What do UC Master Gardeners do?

UC Master Gardeners are trained to help residents of California become better gardeners. Using a variety of activities such as workshops, lectures, and garden hotlines these volunteers answer questions about home horticulture, sustainable landscaping, and integrated pest management using University of California research-based information.

After their training UC Master Gardeners are qualified to help the public with problems in areas such as:

  • Weed Control
  • Plant Problem Diagnosis
  • Integrated Pest Management (insect and pest control)
  • Soils, fertilizers and irrigation
  • Selecting and caring for fruit and landscape trees
  • Growing annuals, perennials and food crops
  • Lawn care
  • Vegetable Gardening
  • Plant Pathology
  • Composting

 

Each county develops programs to address local needs. Some typical activities are:

  • Using mass media to disseminate gardening information
  • Teaching workshops, or lecturing on gardening practices
  • Participating in research activities with academics within UC
  • Answering gardeners’ questions via email or helplines
  • Speaking to the public on horticultural and gardening topics
  • Manning county fair information booths
  • Consulting with gardeners to improve their landscape practices

 

Find us on Facebook

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Calendar

Event Name
Date

Garden Advice and Workshops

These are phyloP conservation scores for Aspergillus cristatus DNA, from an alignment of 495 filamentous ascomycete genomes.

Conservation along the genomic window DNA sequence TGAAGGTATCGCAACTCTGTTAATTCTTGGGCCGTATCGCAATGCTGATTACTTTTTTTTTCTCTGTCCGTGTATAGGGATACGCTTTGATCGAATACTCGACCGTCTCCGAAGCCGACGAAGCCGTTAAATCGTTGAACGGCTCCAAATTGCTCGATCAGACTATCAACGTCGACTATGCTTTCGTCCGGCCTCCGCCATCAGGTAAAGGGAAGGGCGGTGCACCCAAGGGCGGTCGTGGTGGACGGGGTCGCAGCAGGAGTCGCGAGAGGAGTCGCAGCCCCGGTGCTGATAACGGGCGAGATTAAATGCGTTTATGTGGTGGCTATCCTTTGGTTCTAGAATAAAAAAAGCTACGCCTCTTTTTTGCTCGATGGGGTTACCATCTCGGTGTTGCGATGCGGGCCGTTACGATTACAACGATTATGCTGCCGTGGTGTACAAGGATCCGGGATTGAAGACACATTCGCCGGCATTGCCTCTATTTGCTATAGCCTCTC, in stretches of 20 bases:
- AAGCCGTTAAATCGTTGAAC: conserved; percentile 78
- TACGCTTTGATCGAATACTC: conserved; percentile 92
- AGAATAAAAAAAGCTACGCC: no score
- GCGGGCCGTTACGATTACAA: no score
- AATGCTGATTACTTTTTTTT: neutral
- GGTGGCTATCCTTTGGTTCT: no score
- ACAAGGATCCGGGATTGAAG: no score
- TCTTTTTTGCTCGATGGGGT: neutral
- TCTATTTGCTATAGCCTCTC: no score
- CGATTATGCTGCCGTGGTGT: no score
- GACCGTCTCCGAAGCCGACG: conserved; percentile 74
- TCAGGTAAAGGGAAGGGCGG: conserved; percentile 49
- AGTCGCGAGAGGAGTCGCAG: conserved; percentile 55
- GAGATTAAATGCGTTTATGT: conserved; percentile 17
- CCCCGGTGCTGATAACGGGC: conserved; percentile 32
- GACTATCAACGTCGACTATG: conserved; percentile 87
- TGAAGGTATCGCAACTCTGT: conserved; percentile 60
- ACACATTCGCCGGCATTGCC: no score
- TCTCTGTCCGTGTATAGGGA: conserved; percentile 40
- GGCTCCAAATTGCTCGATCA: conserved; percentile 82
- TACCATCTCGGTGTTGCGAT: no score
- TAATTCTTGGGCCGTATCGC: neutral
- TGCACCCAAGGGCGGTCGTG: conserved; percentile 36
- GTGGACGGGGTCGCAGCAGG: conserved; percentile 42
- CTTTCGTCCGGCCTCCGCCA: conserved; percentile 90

Colusa Farmers Market

Thursdays, 4-7pm

Memorial Park, 10th & Market


Arbuckle Farmers Market

Wednesdays, 5-7pm

Downtown Arbuckle

 

Featured Plant

Fescue

California fescue

Perennial

Medium size

California native

Fescue

 

 

Master Gardener Blog

Breaking News: Zika Virus Found in Wild-Caught Culex

Culex quinquefasciatus, the southern house mosquito,is known for transmitting the West Nile virus, but now the Zika virus has been detected in wild-caught C. quinquefasciatus in Recife, Brazil, the epicenter of the Zika epidemic. (Photo by Kathy Keatley Garvey)

The news is out.  It's what they've been searching for. In a groundbreaking discovery, a scientific team of Brazilians and Brazilian-born chemical ecologist Walter Leal of the University of California, Davis, has announced that the Zika virus has...

Posted on Friday, July 22, 2016 at 2:26 PM

From Venomous Scorpions to Neuropathic Pain Research

Holding a copy of Discover magazine's edition of

Fascinating stories in the scientific world... Have you heard about the entomologist who went from researching venomous scorpions to alleviating human neuropathic pain? That would be Bora Inceoglu, who holds a doctorate in entomology from the...

Posted on Thursday, July 21, 2016 at 1:11 PM

Hold That Tiger!

The Western tiger swallowtail (Papilio rutulus) approaches a plumbago in the Storer Garden, UC Davis Arboretum. (Photo by Kathy Keatley Garvey)

When you're chasing a tiger, you don't have to worry about the fangs or the claws. No worries about this tiger. This tiger has wings. If you head over to the Storer Garden at the UC Davis Arboretum, you'll see plenty of tigers, Western tiger...

Posted on Wednesday, July 20, 2016 at 1:49 PM